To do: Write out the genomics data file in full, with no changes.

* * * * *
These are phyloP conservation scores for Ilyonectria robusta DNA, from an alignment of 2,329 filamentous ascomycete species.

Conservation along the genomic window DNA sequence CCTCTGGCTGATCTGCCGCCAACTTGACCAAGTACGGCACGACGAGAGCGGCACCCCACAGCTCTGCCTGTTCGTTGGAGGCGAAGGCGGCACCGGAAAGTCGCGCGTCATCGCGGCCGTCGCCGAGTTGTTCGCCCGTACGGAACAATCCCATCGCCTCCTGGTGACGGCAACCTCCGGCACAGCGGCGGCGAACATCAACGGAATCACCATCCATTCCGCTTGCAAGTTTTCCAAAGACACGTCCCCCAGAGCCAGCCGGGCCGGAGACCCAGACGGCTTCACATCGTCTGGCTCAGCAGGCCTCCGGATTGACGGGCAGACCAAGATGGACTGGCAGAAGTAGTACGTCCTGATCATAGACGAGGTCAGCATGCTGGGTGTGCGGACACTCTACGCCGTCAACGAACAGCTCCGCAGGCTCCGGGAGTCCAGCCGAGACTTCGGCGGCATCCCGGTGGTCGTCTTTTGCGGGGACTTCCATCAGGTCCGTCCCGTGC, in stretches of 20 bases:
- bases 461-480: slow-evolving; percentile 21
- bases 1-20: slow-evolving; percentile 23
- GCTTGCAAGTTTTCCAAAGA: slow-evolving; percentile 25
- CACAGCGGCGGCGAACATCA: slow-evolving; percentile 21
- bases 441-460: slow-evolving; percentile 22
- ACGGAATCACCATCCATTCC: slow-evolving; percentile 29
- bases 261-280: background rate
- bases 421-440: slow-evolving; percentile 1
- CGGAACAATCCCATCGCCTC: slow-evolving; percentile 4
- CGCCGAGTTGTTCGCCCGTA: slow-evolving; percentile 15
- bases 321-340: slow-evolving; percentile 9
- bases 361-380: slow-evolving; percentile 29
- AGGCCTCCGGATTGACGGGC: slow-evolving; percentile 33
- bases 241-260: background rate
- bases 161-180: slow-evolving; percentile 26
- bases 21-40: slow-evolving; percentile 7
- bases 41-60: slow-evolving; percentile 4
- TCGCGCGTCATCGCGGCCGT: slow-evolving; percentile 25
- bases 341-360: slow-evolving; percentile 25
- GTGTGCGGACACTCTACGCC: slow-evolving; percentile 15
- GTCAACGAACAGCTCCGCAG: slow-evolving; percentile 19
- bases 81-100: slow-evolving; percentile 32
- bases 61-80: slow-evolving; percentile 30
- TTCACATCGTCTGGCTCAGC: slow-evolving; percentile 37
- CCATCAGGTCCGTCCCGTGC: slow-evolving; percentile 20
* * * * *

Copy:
These are phyloP conservation scores for Ilyonectria robusta DNA, from an alignment of 2,329 filamentous ascomycete species.

Conservation along the genomic window DNA sequence CCTCTGGCTGATCTGCCGCCAACTTGACCAAGTACGGCACGACGAGAGCGGCACCCCACAGCTCTGCCTGTTCGTTGGAGGCGAAGGCGGCACCGGAAAGTCGCGCGTCATCGCGGCCGTCGCCGAGTTGTTCGCCCGTACGGAACAATCCCATCGCCTCCTGGTGACGGCAACCTCCGGCACAGCGGCGGCGAACATCAACGGAATCACCATCCATTCCGCTTGCAAGTTTTCCAAAGACACGTCCCCCAGAGCCAGCCGGGCCGGAGACCCAGACGGCTTCACATCGTCTGGCTCAGCAGGCCTCCGGATTGACGGGCAGACCAAGATGGACTGGCAGAAGTAGTACGTCCTGATCATAGACGAGGTCAGCATGCTGGGTGTGCGGACACTCTACGCCGTCAACGAACAGCTCCGCAGGCTCCGGGAGTCCAGCCGAGACTTCGGCGGCATCCCGGTGGTCGTCTTTTGCGGGGACTTCCATCAGGTCCGTCCCGTGC, in stretches of 20 bases:
- bases 461-480: slow-evolving; percentile 21
- bases 1-20: slow-evolving; percentile 23
- GCTTGCAAGTTTTCCAAAGA: slow-evolving; percentile 25
- CACAGCGGCGGCGAACATCA: slow-evolving; percentile 21
- bases 441-460: slow-evolving; percentile 22
- ACGGAATCACCATCCATTCC: slow-evolving; percentile 29
- bases 261-280: background rate
- bases 421-440: slow-evolving; percentile 1
- CGGAACAATCCCATCGCCTC: slow-evolving; percentile 4
- CGCCGAGTTGTTCGCCCGTA: slow-evolving; percentile 15
- bases 321-340: slow-evolving; percentile 9
- bases 361-380: slow-evolving; percentile 29
- AGGCCTCCGGATTGACGGGC: slow-evolving; percentile 33
- bases 241-260: background rate
- bases 161-180: slow-evolving; percentile 26
- bases 21-40: slow-evolving; percentile 7
- bases 41-60: slow-evolving; percentile 4
- TCGCGCGTCATCGCGGCCGT: slow-evolving; percentile 25
- bases 341-360: slow-evolving; percentile 25
- GTGTGCGGACACTCTACGCC: slow-evolving; percentile 15
- GTCAACGAACAGCTCCGCAG: slow-evolving; percentile 19
- bases 81-100: slow-evolving; percentile 32
- bases 61-80: slow-evolving; percentile 30
- TTCACATCGTCTGGCTCAGC: slow-evolving; percentile 37
- CCATCAGGTCCGTCCCGTGC: slow-evolving; percentile 20